What is Lion’s Mane?
Lion’s Mane is one of the most talked about medicinal mushrooms of recent times, with supposed neurotropic benefits that may even include neurogenesis (the birth of neurons). The fungi, which is scientifically known as Hieracium Erinaceus, is an edible and medicinal mushroom, which has a history of use dating back up to 2,000 years in Traditional Chinese Medicine, where it was formulated into a tonic, used to support the overall health of the consumer.
The fungi, which is native to Europe, Asia and North America grows naturally in deciduous forest areas.It grows on the deadwood of fallen trees and on the trunks and large branches of standing trees, especially old, veteran or ancient individuals.
The fungi is composed of layers of cascading white to yellow spines, with it’s commonly known name coming from the lion’s mane jellyfish, which it shares its appearance with. Even the scientific name gives an idea of the mushroom’s appearance, with the Latin word erinaceus actually meaning hedgehog, matching the spined fashion in which lion’s mane grows. Although the fungi grows naturally, it is so rare to find that it is actually endangered within the UK. Fortunately the mushroom is easy to grow indoors, meaning that there is never a shortage of lion’s mane, however there is evidence to suggest that controlled outdoor growing is both possible with lion’s mane along with being much less labour and energy intensive than indoor growing. As lion’s mane is extremely beneficial for a woodlands ecosystem, supporting regrowth through the breaking down of minerals within dying woods, it would be amazing to see outdoor grown lion’s mane becoming more popular in the future.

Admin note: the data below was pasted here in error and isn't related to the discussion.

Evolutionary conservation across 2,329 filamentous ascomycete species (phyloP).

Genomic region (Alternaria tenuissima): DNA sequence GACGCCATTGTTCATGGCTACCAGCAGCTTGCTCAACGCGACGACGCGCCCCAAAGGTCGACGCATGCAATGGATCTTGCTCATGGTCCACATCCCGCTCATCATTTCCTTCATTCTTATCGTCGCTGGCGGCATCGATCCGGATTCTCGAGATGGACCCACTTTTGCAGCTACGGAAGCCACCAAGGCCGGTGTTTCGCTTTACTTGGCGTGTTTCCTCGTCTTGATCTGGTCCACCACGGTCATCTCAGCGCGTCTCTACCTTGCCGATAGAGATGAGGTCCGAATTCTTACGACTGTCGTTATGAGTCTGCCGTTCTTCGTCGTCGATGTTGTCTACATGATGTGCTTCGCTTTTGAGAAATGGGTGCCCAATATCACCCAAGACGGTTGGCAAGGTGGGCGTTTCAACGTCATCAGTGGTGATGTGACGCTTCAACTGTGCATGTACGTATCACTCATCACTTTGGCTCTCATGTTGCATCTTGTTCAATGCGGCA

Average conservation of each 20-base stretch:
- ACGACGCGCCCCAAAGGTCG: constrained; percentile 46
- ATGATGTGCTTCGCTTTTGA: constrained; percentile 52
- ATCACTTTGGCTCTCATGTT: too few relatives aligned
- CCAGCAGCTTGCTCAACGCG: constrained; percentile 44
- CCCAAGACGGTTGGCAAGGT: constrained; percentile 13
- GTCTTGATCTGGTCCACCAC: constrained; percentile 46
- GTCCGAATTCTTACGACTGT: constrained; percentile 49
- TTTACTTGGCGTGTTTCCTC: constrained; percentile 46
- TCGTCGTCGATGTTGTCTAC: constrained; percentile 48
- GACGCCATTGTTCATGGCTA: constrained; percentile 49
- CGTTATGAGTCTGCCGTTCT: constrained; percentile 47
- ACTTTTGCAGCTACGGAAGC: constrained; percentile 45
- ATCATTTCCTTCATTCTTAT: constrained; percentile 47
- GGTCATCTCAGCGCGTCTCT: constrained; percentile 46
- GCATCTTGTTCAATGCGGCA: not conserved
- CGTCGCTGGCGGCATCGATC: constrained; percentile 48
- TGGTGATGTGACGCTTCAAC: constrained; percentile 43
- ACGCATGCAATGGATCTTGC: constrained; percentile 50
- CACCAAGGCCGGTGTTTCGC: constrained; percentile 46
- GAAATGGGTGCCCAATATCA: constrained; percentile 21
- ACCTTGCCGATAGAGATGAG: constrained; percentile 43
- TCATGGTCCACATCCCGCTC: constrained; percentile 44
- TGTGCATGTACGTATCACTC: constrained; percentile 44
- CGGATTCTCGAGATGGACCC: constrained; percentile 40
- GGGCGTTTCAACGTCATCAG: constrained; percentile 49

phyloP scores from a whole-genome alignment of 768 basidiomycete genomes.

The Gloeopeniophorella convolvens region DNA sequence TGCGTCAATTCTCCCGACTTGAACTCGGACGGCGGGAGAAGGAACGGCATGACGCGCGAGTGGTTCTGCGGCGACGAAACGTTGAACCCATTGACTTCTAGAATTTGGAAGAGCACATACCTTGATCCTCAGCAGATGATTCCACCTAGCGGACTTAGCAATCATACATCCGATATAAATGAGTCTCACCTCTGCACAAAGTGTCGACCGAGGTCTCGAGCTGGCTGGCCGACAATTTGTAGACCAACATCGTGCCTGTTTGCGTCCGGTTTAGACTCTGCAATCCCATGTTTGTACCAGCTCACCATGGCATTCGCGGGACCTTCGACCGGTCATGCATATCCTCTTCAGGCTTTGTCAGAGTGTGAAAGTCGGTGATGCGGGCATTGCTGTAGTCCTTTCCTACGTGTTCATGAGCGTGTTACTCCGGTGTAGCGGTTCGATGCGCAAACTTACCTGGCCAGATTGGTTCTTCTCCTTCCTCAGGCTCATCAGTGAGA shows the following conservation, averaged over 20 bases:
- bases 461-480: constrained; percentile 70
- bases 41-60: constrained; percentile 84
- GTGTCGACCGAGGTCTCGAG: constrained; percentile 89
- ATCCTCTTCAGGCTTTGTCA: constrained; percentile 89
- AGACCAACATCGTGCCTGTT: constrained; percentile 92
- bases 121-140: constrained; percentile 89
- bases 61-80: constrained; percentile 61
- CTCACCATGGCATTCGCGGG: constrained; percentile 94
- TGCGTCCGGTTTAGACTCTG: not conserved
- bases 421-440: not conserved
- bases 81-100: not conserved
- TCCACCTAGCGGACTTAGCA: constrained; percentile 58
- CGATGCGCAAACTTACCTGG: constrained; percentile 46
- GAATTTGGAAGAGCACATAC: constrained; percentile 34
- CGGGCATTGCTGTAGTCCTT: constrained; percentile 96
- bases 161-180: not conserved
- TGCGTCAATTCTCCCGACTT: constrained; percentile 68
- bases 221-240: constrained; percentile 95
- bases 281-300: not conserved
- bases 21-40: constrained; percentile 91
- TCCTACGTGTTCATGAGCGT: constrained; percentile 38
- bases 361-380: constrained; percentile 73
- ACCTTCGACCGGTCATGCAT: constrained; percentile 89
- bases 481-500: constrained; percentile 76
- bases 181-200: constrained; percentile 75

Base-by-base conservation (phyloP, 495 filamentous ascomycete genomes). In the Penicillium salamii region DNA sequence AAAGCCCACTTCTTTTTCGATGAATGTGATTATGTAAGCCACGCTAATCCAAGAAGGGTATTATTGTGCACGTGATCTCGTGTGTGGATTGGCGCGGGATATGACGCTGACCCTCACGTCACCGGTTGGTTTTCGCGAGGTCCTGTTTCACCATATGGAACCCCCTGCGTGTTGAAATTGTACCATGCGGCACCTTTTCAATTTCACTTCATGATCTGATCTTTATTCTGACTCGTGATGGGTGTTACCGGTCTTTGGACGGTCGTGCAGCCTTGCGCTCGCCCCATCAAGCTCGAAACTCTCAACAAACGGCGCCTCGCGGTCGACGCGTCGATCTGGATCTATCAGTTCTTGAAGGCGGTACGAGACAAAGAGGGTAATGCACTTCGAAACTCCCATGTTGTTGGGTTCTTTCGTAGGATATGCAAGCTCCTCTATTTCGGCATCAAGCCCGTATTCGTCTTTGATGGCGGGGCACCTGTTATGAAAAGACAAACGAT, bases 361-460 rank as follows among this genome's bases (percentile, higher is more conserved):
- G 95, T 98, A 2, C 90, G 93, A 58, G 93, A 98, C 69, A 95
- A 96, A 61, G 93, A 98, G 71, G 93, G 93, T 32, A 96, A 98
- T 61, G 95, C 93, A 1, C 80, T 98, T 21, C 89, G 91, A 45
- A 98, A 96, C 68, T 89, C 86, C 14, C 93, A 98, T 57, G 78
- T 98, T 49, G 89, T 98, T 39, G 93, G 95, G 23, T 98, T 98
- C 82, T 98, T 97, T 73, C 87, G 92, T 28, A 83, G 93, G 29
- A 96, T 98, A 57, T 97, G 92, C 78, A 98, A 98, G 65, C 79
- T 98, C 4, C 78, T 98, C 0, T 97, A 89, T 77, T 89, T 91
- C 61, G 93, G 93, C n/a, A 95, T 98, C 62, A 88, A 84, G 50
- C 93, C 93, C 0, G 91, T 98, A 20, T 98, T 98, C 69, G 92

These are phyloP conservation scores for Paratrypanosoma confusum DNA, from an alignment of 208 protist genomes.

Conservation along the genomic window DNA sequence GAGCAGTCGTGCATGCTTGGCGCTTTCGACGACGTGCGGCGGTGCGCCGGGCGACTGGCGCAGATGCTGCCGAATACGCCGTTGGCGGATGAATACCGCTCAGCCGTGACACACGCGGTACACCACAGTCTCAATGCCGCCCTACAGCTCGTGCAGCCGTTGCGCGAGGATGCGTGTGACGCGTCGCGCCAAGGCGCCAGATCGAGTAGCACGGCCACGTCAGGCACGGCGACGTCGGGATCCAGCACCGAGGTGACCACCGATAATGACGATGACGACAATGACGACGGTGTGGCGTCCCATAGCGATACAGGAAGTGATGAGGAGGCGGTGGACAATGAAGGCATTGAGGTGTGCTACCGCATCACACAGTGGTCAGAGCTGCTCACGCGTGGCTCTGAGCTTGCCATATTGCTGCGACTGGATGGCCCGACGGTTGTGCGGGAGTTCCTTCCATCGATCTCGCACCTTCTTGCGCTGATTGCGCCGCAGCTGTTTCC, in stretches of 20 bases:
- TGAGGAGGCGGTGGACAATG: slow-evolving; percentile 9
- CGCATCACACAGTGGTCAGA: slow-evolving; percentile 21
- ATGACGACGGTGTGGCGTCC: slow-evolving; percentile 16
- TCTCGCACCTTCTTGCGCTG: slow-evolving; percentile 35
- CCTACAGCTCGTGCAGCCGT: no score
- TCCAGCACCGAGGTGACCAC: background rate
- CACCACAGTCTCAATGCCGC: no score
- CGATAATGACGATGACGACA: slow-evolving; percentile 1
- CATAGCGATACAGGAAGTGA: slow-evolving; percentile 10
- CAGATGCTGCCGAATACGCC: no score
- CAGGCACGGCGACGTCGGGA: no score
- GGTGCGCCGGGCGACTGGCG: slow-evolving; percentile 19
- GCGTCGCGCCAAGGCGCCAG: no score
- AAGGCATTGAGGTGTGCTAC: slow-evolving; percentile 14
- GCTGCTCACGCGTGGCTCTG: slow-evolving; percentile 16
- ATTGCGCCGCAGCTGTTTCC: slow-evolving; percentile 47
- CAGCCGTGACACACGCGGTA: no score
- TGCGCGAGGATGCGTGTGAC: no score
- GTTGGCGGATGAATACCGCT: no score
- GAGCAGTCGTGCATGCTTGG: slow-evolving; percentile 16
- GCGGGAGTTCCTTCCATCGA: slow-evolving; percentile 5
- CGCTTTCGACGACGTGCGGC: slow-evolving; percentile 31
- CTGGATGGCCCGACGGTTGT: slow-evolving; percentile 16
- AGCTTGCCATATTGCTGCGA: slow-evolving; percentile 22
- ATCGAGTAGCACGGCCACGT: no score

Why is there so much excitement surrounding Lion’s Mane?
The current excitement and scientific buzz around lion’s mane largely comes from its reported neurogenetic properties. Reports state that patients treated with lion’s mane have been shown to have an increased cognitive function over placebo groups. An ever increasing aging population emerging over the past half-century has led to a ‘silver tsunami’ of age related diseases. Among these diseases, Alzheimer’s Disease (AD) is the fifth-leading cause of death among adults aged 65 years and older and is also a leading cause of disability and morbidity. Unlike other major diseases for which there has been steady progress in the development of novel therapies no new pharmacologic treatment for AD has been approved since 2003.
New treatments for the disease have been extremely hard to find, as AD is believed to be a progressive disease, whereby the damage to the neurons and brain can occur many years before any clinical symptoms are seen. Treatments of prevention before any symptoms show are much harder to implement than treatments of intervention, which look to combat symptoms after they appear. AD requires a prevention over an intervention treatment, which is where we fall into difficulties.
AD is caused by a buildup of amyloid-beta plaques, which will eventually kill the neurons which it is encasing, causing dementia. Lion’s mane has been found to contain high levels of two chemicals (hericenones and erinacines), which have been linked to the growth and stimulation of new neurons, which may be able to replace those that have been damaged or even killed. Some studies have even shown that the use of lion’s mane as a preventative medicine can even protect the brain from the initial plaque damage caused by AD.